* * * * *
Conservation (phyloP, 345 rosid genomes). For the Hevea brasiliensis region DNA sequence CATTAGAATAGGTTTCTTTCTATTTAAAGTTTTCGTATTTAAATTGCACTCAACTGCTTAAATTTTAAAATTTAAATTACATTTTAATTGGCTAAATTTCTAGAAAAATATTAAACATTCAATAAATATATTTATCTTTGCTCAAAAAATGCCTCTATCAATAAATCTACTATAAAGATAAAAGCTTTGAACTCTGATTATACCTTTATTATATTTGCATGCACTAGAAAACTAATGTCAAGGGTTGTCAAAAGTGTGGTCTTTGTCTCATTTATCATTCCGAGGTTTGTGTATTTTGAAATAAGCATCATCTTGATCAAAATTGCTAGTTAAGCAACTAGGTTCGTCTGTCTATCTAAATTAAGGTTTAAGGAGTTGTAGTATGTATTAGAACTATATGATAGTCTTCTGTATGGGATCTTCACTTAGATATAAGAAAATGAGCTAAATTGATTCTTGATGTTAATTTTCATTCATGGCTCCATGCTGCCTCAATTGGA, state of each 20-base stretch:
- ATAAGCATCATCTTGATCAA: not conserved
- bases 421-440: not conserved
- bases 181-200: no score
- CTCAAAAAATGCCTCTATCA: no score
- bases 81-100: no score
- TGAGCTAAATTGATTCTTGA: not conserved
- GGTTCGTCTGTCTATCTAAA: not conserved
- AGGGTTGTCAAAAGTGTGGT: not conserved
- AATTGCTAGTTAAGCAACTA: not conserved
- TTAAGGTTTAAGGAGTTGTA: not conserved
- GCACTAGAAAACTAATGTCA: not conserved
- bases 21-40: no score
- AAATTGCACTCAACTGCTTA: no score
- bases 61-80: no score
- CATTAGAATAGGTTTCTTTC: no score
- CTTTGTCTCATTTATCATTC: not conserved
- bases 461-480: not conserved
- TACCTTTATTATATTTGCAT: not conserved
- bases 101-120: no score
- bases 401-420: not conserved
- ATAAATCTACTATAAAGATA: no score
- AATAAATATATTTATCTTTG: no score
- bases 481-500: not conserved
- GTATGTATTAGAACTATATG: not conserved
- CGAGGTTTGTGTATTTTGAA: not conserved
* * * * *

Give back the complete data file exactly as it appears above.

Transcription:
Conservation (phyloP, 345 rosid genomes). For the Hevea brasiliensis region DNA sequence CATTAGAATAGGTTTCTTTCTATTTAAAGTTTTCGTATTTAAATTGCACTCAACTGCTTAAATTTTAAAATTTAAATTACATTTTAATTGGCTAAATTTCTAGAAAAATATTAAACATTCAATAAATATATTTATCTTTGCTCAAAAAATGCCTCTATCAATAAATCTACTATAAAGATAAAAGCTTTGAACTCTGATTATACCTTTATTATATTTGCATGCACTAGAAAACTAATGTCAAGGGTTGTCAAAAGTGTGGTCTTTGTCTCATTTATCATTCCGAGGTTTGTGTATTTTGAAATAAGCATCATCTTGATCAAAATTGCTAGTTAAGCAACTAGGTTCGTCTGTCTATCTAAATTAAGGTTTAAGGAGTTGTAGTATGTATTAGAACTATATGATAGTCTTCTGTATGGGATCTTCACTTAGATATAAGAAAATGAGCTAAATTGATTCTTGATGTTAATTTTCATTCATGGCTCCATGCTGCCTCAATTGGA, state of each 20-base stretch:
- ATAAGCATCATCTTGATCAA: not conserved
- bases 421-440: not conserved
- bases 181-200: no score
- CTCAAAAAATGCCTCTATCA: no score
- bases 81-100: no score
- TGAGCTAAATTGATTCTTGA: not conserved
- GGTTCGTCTGTCTATCTAAA: not conserved
- AGGGTTGTCAAAAGTGTGGT: not conserved
- AATTGCTAGTTAAGCAACTA: not conserved
- TTAAGGTTTAAGGAGTTGTA: not conserved
- GCACTAGAAAACTAATGTCA: not conserved
- bases 21-40: no score
- AAATTGCACTCAACTGCTTA: no score
- bases 61-80: no score
- CATTAGAATAGGTTTCTTTC: no score
- CTTTGTCTCATTTATCATTC: not conserved
- bases 461-480: not conserved
- TACCTTTATTATATTTGCAT: not conserved
- bases 101-120: no score
- bases 401-420: not conserved
- ATAAATCTACTATAAAGATA: no score
- AATAAATATATTTATCTTTG: no score
- bases 481-500: not conserved
- GTATGTATTAGAACTATATG: not conserved
- CGAGGTTTGTGTATTTTGAA: not conserved